Eighty-three years ago this month, on Oct. 18, 1929, the British Empire’s senior jurist, Lord Chancellor John Sankey, ruled that “The British North America Act planted in Canada a living tree capable of growth and expansion within its natural limits.” The way the Supreme Court sees it, these words give Canada’s courts the authority to unilaterally rewrite our country’s Constitution.
It might seem odd, to an outside observer, that so massive a power-grab would rest on the authority of a single 83-year-old precedent — particularly when the precedent is just a metaphor. Nonetheless, since 1980 Lord Sankey’s living tree has been so regularly cited by the Supreme Court that Chief Justice Beverly McLachlin refers to it as the “animating premise” of Canadian constitutional interpretation.
For example, here is the Court’s assertion that it can turn an area of formerly exclusive provincial jurisdiction into a shared federal-provincial responsibility: “If the Canadian constitution is to be regarded as a ‘living tree’ and legislative competence as ‘essentially dynamic,’ then the determination of categories existing in 1867 becomes of little, other than historic concern.”
And here is the Court’s assertion that it can periodically expand Charter rights, in ways never anticipated by Pierre Trudeau and the other authors of the Charter: “One day s. 7 [of the Charter] may be interpreted to include positive obligations. To evoke Lord Sankey’s celebrated phrase, the Canadian Charter must be viewed as ‘a living tree capable of growth and expansion within its natural limits.’ It would be a mistake to regard s. 7 as frozen….”
There are a further 30 or so Supreme Court rulings in which the living tree metaphor is cited as the precedent justifying the power of the courts to rewrite the Constitution.
It therefore comes as a shock to sit down and read, for the first time, the ruling handed down by Lord Sankey 83 years ago, since it becomes immediately apparent that the Supreme Court’s understanding of the living tree metaphor is either delusion or deliberate fiction. Sankey applied the metaphor of the living tree not to the written text of the British North America Act, but rather to the body of “usages and conventions” (i.e., political practices) that had sprung up in connection with the Canadian constitution. Such conventions are not court-enforceable. The convention with which Sankey dealt in his 1929 ruling was the practice of appointing only men to the Senate. The practice had been continued from 1867 to 1929, but had never been written into the Constitution. Thus, Sankey ruled, there was no legal restriction, and there never had been a legal restriction, on appointing women to the Senate.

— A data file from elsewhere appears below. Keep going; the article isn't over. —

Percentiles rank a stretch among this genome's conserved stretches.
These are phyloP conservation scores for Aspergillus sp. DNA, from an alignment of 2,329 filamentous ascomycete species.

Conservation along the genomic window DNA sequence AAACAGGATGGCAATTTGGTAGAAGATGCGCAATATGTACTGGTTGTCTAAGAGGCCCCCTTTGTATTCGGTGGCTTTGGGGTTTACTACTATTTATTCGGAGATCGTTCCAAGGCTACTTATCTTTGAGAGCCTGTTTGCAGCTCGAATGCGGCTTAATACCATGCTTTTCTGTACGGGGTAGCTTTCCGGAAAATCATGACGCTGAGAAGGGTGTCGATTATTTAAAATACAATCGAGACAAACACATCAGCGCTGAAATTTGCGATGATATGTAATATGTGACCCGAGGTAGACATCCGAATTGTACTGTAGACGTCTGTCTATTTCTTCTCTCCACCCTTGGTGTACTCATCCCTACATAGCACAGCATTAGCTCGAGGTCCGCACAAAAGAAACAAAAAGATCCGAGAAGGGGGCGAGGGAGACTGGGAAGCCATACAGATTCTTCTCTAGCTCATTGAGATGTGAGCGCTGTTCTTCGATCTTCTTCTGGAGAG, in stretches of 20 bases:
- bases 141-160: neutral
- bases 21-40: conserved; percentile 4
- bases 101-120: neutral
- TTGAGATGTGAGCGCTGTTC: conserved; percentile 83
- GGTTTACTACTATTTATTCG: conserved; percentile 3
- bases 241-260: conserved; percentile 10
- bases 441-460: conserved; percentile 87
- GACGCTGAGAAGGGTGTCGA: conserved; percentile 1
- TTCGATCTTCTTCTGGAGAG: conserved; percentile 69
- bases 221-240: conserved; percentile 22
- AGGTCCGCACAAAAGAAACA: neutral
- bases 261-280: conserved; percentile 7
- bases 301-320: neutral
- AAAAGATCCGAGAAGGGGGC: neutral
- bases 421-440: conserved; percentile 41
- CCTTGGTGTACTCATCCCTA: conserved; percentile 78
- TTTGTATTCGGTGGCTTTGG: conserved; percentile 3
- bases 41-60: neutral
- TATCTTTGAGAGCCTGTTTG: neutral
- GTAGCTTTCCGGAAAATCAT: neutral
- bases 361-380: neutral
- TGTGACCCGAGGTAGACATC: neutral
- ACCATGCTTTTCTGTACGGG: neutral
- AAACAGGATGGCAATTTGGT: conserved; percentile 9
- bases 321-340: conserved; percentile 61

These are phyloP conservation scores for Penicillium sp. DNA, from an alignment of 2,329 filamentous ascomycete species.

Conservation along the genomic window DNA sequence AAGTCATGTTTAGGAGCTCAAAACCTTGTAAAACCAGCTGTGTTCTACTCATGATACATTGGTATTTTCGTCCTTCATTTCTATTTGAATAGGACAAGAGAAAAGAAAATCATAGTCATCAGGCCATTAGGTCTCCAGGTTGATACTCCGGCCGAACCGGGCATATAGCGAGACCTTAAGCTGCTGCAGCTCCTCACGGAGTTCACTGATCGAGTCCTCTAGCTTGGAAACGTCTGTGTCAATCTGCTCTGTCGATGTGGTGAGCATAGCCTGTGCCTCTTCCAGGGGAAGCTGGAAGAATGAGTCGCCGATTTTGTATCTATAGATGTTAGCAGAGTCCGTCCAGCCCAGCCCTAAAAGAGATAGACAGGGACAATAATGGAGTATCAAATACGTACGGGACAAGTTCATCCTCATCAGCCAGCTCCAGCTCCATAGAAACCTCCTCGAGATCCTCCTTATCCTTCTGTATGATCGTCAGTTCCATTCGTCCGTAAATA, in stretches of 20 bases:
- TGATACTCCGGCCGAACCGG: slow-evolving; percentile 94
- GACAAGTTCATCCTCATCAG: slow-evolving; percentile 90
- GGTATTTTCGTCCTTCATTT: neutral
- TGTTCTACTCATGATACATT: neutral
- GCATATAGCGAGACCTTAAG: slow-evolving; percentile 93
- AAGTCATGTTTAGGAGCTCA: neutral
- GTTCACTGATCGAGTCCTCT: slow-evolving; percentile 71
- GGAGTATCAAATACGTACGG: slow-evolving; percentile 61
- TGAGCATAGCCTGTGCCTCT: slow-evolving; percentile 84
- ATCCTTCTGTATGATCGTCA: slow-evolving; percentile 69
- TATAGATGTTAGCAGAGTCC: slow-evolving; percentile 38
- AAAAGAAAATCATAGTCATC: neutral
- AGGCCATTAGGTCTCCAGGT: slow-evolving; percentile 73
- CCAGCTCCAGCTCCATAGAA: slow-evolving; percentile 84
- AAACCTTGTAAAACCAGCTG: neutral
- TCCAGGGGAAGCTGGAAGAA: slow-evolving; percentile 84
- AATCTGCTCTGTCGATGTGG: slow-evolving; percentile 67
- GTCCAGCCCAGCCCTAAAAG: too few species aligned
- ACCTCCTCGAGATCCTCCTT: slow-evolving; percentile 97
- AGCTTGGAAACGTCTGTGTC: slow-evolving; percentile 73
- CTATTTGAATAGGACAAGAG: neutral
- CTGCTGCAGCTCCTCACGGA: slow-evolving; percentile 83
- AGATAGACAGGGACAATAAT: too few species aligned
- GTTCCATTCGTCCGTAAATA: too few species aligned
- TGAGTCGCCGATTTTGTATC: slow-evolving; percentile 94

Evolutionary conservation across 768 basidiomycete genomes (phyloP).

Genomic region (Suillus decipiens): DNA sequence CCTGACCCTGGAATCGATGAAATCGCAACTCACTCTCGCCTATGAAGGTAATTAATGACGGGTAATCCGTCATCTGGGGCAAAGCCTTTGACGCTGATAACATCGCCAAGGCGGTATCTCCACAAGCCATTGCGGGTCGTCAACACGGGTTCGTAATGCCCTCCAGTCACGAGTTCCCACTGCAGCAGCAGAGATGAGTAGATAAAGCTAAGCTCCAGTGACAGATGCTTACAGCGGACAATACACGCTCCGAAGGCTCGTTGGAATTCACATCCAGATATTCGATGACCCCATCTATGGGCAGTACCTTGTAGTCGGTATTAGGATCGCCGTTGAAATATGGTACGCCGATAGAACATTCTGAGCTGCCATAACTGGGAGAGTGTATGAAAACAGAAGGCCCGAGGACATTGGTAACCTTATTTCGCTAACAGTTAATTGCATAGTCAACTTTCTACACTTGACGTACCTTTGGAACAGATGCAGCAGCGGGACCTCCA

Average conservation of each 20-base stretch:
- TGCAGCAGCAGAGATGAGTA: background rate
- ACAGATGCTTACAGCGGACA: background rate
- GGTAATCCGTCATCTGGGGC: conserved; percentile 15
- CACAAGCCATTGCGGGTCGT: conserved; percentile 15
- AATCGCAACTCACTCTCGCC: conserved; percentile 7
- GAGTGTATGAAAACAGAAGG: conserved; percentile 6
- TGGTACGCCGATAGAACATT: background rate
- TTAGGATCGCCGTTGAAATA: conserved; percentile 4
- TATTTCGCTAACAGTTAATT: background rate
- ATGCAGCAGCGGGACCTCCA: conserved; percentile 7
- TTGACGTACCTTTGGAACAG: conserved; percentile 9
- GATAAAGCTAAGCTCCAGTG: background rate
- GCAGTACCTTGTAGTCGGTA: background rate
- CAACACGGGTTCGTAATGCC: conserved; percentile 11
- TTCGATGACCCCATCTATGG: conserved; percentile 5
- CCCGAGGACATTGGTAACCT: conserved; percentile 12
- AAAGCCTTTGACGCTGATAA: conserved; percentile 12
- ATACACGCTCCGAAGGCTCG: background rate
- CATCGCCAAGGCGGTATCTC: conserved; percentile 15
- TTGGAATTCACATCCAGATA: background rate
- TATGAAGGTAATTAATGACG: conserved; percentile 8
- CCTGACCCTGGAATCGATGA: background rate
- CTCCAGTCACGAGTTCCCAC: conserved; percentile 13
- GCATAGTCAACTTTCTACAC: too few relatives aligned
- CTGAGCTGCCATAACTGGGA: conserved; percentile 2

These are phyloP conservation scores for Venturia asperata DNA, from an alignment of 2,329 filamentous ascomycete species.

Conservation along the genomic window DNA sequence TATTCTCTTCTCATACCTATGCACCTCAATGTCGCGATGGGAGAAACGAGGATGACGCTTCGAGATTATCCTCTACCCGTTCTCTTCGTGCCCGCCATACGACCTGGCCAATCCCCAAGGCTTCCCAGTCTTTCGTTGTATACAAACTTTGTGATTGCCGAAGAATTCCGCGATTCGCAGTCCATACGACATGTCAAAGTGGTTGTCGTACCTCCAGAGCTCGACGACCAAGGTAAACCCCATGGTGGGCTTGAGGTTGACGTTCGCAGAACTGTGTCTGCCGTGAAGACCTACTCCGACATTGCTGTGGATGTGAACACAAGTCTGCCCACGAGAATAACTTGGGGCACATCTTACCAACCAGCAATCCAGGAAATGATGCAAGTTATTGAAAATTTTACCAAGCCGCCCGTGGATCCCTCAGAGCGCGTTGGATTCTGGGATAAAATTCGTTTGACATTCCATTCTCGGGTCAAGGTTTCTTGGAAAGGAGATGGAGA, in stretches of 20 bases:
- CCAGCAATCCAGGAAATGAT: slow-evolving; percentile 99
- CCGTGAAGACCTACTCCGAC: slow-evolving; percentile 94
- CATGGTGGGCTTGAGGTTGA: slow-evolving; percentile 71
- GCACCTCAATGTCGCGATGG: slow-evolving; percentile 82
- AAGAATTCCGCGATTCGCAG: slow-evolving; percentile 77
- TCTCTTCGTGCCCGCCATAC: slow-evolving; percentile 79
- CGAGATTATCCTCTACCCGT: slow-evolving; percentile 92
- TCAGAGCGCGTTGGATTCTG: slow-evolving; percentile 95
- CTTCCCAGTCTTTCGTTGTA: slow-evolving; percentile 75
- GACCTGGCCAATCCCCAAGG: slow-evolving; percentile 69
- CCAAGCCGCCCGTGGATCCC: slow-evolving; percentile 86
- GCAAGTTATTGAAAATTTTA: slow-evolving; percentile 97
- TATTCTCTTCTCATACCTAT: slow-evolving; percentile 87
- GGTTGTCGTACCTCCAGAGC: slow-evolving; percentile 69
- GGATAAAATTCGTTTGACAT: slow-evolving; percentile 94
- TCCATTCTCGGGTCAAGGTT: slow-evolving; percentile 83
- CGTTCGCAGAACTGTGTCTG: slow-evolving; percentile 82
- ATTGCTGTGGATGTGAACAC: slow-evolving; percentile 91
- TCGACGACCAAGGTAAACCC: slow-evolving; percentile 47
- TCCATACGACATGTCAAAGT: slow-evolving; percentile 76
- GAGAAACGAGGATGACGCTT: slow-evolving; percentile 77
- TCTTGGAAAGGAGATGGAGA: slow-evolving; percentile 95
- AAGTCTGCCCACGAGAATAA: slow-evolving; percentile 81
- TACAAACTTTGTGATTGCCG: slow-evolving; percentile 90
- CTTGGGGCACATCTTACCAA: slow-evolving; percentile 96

But if it is our usages and conventions that are Canada’s living tree, what of the written text of the Constitution itself? Are the courts free to change its meaning too, treating the 1867 division of powers as a matter “of little, other than historic concern”? Here, Sankey could scarcely be clearer. In a 1931 ruling, he wrote, “Inasmuch as the British North America Act embodies a compromise under which the original province agreed to federate … [the] process of interpretation as the years go on ought not to be allowed to whittle down the provisions of the original contract upon which the federation was founded, nor is it legitimate that any judicial construction of the provisions of [the BNA Act] should impose a new and different contract upon the federating bodies.”
Sankey’s outspoken belief that the courts ought to adhere rigorously to the original meaning of the law was so clearly and so universally understood that for half a century, British textbooks have cited his 1929 and 1931 rulings as the paradigmatic examples of the renewed interest of the British courts, in the early twentieth century, in accurately reflecting Parliament’s original, publicly-understood meaning.
Sankey’s rulings have been widely cited in the courts of other Commonwealth nations. I have located 17 cases in which courts in Ireland, Australia and India have used Sankey’s ruling in the 1929 “Persons case” as a precedent — always with precisely the opposite interpretation to the one held by Canada’s Supreme Court. For example, in a 1958 ruling the Allahabad High Court used the Persons case as its precedent for consulting the records of the debates from the drafting of the Indian constitution, as a tool for determining whether it was interpreting the constitution according to its original meaning.
Prior to 1980, the Canadian courts also correctly understood the Persons case ruling, and swatted aside suggestions that the courts were authorized to rewrite the Constitution. Here, for example, is a 1937 ruling from Alberta’s Court of King’s Bench: “[N]one of the observations of Viscount Sankey can be said to provide legal justification for an attempt by Canadian Courts to mould and fashion the Canadian Constitution by judicial legislation so as to make it conform according to their views to the requirements of present day social and economic conditions.”
Since 1980, the Supreme Court has never so much as acknowledged the existence of what had been, until that moment, the universally-accepted understanding of Lord Sankey’s ruling. This silence leaves the uncomfortable impression that the court’s use of the living tree is mere window-dressing for an unprecedented power grab.
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